Israel bars 12 “Jewish extremist” settlers from West Bank

January 5, 2012

(Burnt copies of the Koran are seen inside a mosque attacked by Jewish extremists in the Bedouin village of Tuba-Zangariya in northern Israel October 7, 2011. REUTERS/Ammar Awad )

Israel has barred a dozen Jewish settlers from the occupied West Bank for a period of up to a year, a step Prime Minister Benjamin Netanyahu had pledged to take to rein in violence against Palestinians, officials and Israeli media reports said. A statement issued on Thursday by Israel’s military said police “delivered administrative restraining orders” to twelve people described as “Jewish extremists” from the territory.

It said these men were suspected of involvement in violence targeting Palestinians and Israeli forces, and described the orders issued as a “preventative measure to remove the threat by the activists in the area.”

One of the men has been barred from the territory for a year, the rest for periods of three to nine months, a military spokeswoman said, and declined to provide further details. Israeli media reports said the settlers named in the orders lived at four Jewish enclaves built in the territory Israel captured in a 1967 war which Palestinians seek for a state.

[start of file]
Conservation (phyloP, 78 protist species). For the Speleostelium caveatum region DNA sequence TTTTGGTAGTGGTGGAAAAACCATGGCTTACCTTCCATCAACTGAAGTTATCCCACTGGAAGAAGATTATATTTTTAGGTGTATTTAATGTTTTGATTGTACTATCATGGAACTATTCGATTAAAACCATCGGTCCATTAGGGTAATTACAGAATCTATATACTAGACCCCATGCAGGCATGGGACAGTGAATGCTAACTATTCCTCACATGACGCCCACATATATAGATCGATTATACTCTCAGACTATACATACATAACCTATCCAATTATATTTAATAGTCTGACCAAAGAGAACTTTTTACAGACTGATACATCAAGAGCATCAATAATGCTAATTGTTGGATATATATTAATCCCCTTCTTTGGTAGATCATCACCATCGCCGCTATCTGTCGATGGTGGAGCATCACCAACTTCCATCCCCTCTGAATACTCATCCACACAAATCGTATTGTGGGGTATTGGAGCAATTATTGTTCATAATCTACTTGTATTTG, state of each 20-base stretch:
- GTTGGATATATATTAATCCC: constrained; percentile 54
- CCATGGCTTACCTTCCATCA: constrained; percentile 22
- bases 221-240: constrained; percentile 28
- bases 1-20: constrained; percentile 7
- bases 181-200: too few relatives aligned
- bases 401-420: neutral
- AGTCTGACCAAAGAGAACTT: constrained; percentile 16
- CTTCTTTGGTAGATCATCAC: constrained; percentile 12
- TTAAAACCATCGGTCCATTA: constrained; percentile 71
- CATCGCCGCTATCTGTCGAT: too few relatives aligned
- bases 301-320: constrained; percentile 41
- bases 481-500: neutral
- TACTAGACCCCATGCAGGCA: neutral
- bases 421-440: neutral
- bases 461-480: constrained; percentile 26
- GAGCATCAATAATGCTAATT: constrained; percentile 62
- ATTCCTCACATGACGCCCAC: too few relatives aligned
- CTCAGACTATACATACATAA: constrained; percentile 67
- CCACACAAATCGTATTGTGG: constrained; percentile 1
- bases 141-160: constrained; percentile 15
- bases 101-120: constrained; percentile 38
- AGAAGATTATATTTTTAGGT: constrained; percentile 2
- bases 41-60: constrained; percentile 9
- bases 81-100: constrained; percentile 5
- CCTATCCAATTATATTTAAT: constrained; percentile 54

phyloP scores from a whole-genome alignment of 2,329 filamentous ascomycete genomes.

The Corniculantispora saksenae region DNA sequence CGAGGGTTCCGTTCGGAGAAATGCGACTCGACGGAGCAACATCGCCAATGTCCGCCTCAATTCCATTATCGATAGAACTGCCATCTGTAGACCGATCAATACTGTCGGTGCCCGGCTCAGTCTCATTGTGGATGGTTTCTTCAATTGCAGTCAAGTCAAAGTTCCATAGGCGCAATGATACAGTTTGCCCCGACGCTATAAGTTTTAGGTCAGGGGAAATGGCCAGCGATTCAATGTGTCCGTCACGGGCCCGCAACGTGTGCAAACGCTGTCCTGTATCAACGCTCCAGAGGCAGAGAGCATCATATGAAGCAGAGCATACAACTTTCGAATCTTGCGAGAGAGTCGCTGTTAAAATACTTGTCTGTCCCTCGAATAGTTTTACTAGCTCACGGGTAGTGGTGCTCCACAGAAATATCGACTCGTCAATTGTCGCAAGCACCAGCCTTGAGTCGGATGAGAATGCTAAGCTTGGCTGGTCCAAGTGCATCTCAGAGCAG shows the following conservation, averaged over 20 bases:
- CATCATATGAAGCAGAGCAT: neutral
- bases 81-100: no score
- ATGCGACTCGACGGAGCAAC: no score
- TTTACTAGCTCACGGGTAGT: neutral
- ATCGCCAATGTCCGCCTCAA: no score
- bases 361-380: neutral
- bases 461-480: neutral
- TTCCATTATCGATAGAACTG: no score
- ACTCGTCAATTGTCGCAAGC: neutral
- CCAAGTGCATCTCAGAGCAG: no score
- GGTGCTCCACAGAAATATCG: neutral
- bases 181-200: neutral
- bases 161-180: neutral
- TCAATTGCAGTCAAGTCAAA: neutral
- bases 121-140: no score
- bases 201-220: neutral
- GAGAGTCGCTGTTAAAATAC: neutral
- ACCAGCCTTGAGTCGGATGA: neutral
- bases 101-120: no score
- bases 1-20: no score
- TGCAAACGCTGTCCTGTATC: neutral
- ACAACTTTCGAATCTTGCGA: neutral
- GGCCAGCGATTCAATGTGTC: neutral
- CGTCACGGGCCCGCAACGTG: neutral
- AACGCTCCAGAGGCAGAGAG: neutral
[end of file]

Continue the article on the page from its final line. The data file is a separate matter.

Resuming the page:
Netanyahu had said a month ago, in response to a string of arson attacks blamed on the so-called “Price Tag” group that has torched mosques and attacked Israeli forces , that a list of administrative measures was being considered to prevent further violence.

Israeli police have in the past arrested suspects in these attacks but none have been charged. Most of the vandalism has been blamed on extremists seeking to thwart Israeli plans to remove unauthorised enclaves in the West Bank.

Israel has built more than 100 settlements in the territory, which the World Court has ruled are illegal. Settlers have additionally built dozens of outposts which were never authorised by the Israeli government.

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